The first figure I spotted was the unmistakable sight of Nick Whiten (right) running around like a headless chicken attempting to juggle two jobs: making sure the night ran smoothly and pursuing in small talk with his guests. As a suited and booted Rob Yong swanned in with a tired, but relieved expression, I also spotted the rest of the DTD crew in Yogi, dik9, Actionjack, Paul Zimbler, Chubbs, Adam O’Connell and Simon Trumper, the latter of whom was clearly in his element and enjoying the challenge. Trumper’s a top fella with a heart of gold, so best of luck to him.

Whilst I caught sight of Thewy, Womble and Simon Zach in the queue, also present were Jammer, Nick Wright, M Power, El Blondie, Chili, tikay, Nick Hicks, Fran Creed, Barry Carter, Mel Lofthouse, to name just a few, so there was a real community spirit in the air. But community or not, when Rob Yong announced a free bar due to the current lack of an alcohol license, the mere idea of ‘friendship’ was swiftly brushed aside as everybody raced to the bar, elbows ready to take a neighbour out if required.

Meanwhile, fruit juice in hand, I treated myself to a brisk tour of the joint. The place is very open plan, and predominantly captured in one single room, but the VIP room, which I believe is now reluctantly known as Rob’s room, lurked provocatively in the corner and I couldn't resist a quick peak.

Like most aspects of the cardroom, the attention to detail in the VIP room was remarkable. Magazines lay neatly across the table, drinks sat patiently in a central dip of the table (left) and a gleaming, and highly amicable might I add, barman greeted me as I entered. The room was cool, suave and sophisticated, and best of all, led on to a private poker table that looked out onto the rest of the cardroom. But do you really want people holding glasses up against the window and steaming up the sheen with their murky breath, I hear you cry. Well, not only is the room soundproof, but one flick of a switch and the windows go black. You can see them, but they can’t see you. Awesome, just like a James Bond film.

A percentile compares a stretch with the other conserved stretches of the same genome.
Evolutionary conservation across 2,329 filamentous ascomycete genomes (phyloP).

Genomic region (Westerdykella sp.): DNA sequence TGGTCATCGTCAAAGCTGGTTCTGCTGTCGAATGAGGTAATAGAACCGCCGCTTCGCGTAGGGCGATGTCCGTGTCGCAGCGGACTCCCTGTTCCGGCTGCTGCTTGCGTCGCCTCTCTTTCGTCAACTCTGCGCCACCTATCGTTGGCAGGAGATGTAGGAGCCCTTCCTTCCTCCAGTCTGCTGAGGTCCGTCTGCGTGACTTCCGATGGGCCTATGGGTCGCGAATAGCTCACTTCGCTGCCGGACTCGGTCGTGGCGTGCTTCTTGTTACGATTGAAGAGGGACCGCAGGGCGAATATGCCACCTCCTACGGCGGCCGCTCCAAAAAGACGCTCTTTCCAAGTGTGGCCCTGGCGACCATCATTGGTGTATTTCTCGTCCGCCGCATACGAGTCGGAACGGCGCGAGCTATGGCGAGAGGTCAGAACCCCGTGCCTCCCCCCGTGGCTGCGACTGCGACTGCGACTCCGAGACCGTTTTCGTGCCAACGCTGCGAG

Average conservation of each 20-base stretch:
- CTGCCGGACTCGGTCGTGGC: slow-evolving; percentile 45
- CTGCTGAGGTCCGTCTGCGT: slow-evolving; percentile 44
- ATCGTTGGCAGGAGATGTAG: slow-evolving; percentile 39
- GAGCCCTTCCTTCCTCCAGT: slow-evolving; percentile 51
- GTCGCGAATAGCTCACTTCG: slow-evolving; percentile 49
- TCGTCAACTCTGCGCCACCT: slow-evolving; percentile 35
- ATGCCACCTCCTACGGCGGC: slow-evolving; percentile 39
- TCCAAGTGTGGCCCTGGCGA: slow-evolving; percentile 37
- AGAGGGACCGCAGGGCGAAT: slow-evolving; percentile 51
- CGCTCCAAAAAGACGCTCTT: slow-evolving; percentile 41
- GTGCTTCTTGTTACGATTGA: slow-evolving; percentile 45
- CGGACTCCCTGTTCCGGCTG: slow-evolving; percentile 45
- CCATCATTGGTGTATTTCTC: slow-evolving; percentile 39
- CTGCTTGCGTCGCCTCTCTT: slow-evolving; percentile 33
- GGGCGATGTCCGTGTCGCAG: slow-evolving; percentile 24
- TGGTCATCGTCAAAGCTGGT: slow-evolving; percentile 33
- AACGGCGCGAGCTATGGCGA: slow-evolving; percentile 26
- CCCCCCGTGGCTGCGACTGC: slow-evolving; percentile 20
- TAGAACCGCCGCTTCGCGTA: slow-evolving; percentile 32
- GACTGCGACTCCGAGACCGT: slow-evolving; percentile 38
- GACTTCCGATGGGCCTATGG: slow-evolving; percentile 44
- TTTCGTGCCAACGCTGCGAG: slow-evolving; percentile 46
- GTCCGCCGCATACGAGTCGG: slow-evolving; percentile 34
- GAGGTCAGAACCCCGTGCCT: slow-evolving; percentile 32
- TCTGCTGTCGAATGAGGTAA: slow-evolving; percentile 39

I didn’t get to taste the Nottingham cuisine of the restaurant and the bar was your average run of the mill bar, but I do remember the toilets being big enough to swing ten cats in and possessed a peculiar smell of biscuits. I checked for Chubbs munching away in a cubicle, but saw no sign of him or any trail of crumbs, but I did spot the all-important flush censor. Why pull when you can hover? Hmm, that sounds like a slogan for a dogging organisation.

Back in the cardroom, Rob Yong was addressing the crowd, thanking his team and adding, “It doesn’t look like much, just a few poker tables, but you wouldn’t believe the trouble we’ve had getting them in here.” And after the two Nicks had been presented a trophy for their efforts, the ribbon was cut by Rob’s mother, which I’m sure was an emotional moment for all involved.

“Shuffle up and deal,” announced Rob, and everyone ambushed the cardroom, ready for the media comp to commence. A new style of tournament clock hit the screen and the draw was displayed. Apart from my brother, I didn’t recognise anybody at my table, and I question how many of them were actually involved with the press (cough, splutter), but I expect many were simply friends of Rob who hadn’t necessarily played much poker.

One of those was seated next to me – a real, “oh, what the heck, who cares, it’s only a game” type of players. Well, although I wasn’t as amusingly disgruntled as one player whose pocket Tens had been outdrawn by his Q-4 all-in pre-flop, I was admittedly disappointed to be one of many victims of beginner’s luck. With our friend limping under-the gun and another player min raising, I decided to make a big overbet with Kings in the small blind. The rookie called, and it came an all heart Flop. I pushed, he called with Ah-2h and that was all she wrote – a debut to match the Shockmaster’s (one for the few wrestling fans there).